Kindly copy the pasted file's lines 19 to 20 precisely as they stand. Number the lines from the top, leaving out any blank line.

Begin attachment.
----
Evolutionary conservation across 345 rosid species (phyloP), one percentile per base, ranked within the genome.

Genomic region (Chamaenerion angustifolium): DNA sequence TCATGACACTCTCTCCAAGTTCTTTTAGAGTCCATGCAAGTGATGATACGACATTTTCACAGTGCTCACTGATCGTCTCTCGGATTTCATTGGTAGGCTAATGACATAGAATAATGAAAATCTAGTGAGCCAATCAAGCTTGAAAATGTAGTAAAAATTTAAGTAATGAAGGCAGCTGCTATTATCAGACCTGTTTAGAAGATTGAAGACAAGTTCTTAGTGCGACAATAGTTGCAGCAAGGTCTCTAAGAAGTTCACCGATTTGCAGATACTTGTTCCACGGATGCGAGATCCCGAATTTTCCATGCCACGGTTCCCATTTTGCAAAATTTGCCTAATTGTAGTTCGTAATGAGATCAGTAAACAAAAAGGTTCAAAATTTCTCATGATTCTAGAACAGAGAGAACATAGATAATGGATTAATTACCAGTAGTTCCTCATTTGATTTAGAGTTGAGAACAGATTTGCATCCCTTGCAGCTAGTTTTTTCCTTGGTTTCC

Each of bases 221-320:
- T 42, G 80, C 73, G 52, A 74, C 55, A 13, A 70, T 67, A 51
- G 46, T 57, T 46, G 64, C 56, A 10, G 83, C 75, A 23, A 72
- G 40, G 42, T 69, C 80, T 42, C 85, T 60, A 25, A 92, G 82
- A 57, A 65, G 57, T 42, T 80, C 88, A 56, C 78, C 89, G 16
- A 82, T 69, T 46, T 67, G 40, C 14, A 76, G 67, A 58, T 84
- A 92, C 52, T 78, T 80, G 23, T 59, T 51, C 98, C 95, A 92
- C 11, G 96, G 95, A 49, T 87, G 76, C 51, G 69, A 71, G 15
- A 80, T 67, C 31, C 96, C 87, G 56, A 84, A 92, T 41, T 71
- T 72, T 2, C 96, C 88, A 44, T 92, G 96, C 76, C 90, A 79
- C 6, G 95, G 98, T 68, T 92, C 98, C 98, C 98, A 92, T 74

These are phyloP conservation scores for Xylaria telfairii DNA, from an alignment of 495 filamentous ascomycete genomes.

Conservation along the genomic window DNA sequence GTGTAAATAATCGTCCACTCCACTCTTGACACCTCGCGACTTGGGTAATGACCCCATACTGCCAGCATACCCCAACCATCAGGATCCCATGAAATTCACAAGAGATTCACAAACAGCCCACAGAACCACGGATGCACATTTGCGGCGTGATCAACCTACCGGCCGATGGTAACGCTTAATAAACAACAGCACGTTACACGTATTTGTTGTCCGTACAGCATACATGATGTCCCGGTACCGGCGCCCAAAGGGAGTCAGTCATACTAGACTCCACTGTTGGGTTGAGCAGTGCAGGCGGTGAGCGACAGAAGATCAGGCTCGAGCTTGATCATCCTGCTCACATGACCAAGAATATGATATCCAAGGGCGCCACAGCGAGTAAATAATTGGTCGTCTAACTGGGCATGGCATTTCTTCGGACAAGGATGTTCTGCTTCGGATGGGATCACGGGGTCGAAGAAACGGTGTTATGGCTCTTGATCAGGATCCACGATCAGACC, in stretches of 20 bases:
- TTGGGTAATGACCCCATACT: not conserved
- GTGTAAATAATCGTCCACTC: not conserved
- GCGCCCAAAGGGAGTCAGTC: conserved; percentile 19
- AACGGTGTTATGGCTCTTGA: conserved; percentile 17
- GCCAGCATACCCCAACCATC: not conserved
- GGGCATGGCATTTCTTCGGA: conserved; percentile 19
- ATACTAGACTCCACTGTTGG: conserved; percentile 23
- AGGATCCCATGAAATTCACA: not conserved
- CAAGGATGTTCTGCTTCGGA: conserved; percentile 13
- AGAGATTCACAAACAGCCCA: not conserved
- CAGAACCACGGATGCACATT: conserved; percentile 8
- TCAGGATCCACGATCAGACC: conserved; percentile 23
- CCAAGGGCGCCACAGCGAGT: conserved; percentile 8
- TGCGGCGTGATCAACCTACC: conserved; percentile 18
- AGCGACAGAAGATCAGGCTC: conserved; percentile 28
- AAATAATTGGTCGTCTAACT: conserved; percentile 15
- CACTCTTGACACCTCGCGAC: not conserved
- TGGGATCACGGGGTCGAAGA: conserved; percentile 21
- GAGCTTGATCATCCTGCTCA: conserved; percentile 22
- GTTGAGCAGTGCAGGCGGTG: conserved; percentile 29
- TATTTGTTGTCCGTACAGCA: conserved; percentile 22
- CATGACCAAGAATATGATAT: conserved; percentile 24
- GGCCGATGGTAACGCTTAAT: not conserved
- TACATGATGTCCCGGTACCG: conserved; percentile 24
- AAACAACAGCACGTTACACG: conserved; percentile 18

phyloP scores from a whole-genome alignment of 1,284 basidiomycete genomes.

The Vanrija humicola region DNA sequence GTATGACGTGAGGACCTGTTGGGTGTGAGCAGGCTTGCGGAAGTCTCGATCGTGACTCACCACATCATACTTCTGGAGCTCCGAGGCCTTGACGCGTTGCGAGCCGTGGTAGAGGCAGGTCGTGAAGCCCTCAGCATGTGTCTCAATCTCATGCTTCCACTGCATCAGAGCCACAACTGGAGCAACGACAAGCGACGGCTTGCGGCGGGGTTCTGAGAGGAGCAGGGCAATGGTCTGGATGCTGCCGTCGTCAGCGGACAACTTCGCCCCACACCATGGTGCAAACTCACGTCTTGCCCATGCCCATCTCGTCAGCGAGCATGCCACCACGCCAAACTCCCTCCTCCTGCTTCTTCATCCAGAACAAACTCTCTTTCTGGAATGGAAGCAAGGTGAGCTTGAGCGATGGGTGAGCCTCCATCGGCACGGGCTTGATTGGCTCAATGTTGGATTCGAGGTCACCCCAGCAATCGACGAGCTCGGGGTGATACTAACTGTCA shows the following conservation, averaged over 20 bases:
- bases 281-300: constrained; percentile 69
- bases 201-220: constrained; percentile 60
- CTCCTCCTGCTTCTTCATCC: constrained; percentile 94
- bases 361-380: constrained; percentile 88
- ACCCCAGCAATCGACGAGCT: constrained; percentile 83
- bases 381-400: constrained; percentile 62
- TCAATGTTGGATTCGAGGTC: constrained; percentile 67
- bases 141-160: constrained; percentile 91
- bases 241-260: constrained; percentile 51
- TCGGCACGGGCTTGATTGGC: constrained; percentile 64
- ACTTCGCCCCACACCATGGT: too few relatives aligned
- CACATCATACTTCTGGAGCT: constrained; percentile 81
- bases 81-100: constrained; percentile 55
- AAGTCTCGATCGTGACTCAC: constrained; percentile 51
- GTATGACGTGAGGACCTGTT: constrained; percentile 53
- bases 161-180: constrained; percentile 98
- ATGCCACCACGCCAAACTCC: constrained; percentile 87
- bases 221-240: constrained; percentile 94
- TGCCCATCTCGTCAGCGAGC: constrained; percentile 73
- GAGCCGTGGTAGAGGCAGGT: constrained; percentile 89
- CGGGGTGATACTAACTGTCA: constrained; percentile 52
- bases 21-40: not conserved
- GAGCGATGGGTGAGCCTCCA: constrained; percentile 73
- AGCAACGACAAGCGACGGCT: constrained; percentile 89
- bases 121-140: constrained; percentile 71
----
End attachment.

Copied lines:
- AACGGTGTTATGGCTCTTGA: conserved; percentile 17
- GCCAGCATACCCCAACCATC: not conserved